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Your physician has referred you for a PET/CT examination — a diagnostic procedure designed to provide a wide scope of vital information for your physician to use.

What is PET/CT?

Positron emission tomography (PET) and computerized tomography (CT) are both state-of-the-art imaging tools. A PET scan looks at biologic activity, such as how your cells are utilizing nutrients like sugar and oxygen. A CT scan provides a detailed picture of the body’s internal anatomy, including location, size and shape, and can detect changes in the size or structure of internal organs or abnormal growths/injuries. The PET/CT exam combines the strengths of these two well established imaging technologies into a single scan, showing both the biologic activity and the anatomic structure. This provides more information and adds a valuable dimension to a physician’s capability to diagnose and manage disease. Because the PET detects changes in cellular function, and since these changes take place before physical changes occur, a PET/CT exam can provide information that allows your physician to make an earlier diagnosis. If disease or abnormalities have already been found by a previous imaging exam, such as a CT or MRI, the addition of PET can often characterize the cellular function early in the course of the disease. For you, these advanced capabilities can mean faster initiation of the best possible treatment while avoiding more invasive exams or exploratory surgery.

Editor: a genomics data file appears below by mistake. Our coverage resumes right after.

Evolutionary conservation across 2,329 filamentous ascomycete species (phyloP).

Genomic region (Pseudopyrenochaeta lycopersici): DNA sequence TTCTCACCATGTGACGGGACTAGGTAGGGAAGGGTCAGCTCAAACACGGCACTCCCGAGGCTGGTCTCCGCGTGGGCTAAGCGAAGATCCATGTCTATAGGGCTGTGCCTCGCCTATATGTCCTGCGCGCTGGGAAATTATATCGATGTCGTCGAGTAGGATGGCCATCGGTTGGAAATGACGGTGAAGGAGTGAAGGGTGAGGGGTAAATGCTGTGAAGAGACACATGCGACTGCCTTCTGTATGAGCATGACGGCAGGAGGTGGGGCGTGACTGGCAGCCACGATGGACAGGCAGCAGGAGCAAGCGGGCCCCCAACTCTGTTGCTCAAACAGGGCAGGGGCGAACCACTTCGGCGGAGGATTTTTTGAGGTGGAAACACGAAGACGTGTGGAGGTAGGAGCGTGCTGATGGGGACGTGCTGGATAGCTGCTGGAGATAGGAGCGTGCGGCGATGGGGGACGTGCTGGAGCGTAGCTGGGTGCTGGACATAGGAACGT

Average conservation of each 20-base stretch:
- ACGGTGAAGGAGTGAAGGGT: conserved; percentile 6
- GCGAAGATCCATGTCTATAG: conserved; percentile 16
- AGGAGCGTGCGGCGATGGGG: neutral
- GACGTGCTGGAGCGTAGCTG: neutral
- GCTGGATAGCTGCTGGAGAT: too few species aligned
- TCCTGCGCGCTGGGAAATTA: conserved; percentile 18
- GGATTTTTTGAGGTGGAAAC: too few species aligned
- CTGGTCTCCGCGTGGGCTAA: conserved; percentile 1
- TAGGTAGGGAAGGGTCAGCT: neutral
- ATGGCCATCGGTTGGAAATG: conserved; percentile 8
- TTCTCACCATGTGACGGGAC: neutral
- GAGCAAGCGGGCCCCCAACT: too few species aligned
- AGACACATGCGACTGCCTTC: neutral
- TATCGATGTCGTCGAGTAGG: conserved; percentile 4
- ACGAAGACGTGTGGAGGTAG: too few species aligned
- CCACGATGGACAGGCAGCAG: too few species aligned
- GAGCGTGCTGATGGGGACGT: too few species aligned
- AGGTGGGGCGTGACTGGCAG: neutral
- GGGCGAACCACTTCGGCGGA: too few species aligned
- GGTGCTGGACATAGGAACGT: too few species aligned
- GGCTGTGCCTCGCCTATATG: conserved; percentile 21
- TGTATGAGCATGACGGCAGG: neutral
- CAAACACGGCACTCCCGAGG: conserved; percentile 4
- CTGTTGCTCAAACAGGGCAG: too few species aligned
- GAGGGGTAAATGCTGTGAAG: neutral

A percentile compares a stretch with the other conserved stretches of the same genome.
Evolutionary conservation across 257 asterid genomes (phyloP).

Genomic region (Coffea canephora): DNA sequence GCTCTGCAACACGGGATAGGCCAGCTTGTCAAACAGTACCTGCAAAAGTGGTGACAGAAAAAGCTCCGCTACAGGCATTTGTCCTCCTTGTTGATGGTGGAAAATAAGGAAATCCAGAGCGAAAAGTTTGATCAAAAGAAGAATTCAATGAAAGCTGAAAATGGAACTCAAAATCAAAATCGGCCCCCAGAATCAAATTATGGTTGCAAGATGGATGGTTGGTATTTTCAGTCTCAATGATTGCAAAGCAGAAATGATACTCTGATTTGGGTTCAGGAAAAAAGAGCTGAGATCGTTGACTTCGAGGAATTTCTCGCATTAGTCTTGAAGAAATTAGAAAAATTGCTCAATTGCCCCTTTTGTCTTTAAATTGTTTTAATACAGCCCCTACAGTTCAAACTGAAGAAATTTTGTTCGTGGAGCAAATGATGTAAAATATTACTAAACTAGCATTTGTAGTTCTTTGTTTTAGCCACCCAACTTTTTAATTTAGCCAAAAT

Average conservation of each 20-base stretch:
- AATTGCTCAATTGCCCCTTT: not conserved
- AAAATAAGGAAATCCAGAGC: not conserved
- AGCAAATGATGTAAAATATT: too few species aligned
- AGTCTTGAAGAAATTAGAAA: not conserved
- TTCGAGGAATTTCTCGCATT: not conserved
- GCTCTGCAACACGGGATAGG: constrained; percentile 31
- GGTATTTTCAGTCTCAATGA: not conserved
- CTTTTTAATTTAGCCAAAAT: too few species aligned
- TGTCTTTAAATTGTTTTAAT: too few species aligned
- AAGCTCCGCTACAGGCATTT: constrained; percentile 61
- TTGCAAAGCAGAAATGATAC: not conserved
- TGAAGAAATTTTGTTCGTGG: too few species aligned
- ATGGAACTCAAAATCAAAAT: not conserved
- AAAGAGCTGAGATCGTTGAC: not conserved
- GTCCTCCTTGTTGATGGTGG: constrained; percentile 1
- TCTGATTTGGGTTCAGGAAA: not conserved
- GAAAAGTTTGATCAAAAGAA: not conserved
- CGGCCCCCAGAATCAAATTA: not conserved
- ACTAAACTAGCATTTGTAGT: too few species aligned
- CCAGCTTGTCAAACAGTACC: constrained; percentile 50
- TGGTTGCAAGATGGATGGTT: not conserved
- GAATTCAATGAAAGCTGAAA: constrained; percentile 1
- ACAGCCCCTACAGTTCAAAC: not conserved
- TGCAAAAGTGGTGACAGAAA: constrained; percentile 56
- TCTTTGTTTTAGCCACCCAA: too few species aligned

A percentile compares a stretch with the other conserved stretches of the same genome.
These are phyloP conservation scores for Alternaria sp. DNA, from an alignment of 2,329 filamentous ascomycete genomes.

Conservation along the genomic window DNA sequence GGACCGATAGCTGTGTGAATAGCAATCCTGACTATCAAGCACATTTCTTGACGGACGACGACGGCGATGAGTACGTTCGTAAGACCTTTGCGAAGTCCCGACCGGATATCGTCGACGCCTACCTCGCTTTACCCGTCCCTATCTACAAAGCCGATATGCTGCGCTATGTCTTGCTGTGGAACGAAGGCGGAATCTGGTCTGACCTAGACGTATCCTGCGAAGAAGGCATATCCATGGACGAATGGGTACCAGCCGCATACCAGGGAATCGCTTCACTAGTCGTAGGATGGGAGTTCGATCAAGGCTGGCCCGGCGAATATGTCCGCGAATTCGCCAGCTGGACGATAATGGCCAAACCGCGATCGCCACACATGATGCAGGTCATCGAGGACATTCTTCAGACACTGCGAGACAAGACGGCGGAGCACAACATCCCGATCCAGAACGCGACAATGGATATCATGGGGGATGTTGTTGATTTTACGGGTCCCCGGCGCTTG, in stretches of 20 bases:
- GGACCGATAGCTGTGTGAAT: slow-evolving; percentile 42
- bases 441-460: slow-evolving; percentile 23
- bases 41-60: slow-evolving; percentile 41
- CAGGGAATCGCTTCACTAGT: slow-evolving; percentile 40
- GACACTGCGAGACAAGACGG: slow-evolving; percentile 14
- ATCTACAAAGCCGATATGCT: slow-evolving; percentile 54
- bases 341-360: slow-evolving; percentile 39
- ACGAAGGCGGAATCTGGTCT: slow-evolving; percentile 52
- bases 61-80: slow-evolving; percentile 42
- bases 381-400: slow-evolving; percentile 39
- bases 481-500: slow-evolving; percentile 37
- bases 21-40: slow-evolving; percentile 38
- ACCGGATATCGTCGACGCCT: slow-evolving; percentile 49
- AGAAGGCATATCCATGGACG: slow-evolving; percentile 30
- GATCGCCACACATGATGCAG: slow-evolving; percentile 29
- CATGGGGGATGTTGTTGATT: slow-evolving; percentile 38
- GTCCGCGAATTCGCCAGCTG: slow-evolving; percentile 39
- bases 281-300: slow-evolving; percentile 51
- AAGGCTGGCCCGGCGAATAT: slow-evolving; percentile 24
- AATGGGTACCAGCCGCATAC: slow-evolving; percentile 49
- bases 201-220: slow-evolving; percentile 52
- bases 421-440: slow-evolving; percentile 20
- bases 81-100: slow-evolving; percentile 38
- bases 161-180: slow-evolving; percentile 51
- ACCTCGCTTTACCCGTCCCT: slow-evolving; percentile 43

Why do I need this exam?

Your PET/CT exam results may have a major impact on your physician’s diagnosis of a potential health problem and how your care is managed. A PET/CT exam helps your physician to not only diagnose a problem, but also determine the best treatment approach and monitor your progress.

Because the PET and CT images are acquired nearly simultaneously, in the same gantry, the exam can take less time than having separate imaging procedures, and the results are more precise. If needed, the PET/CT provides accurate, anatomical landmarks to guide biopsy, surgery and even radiation treatment planning.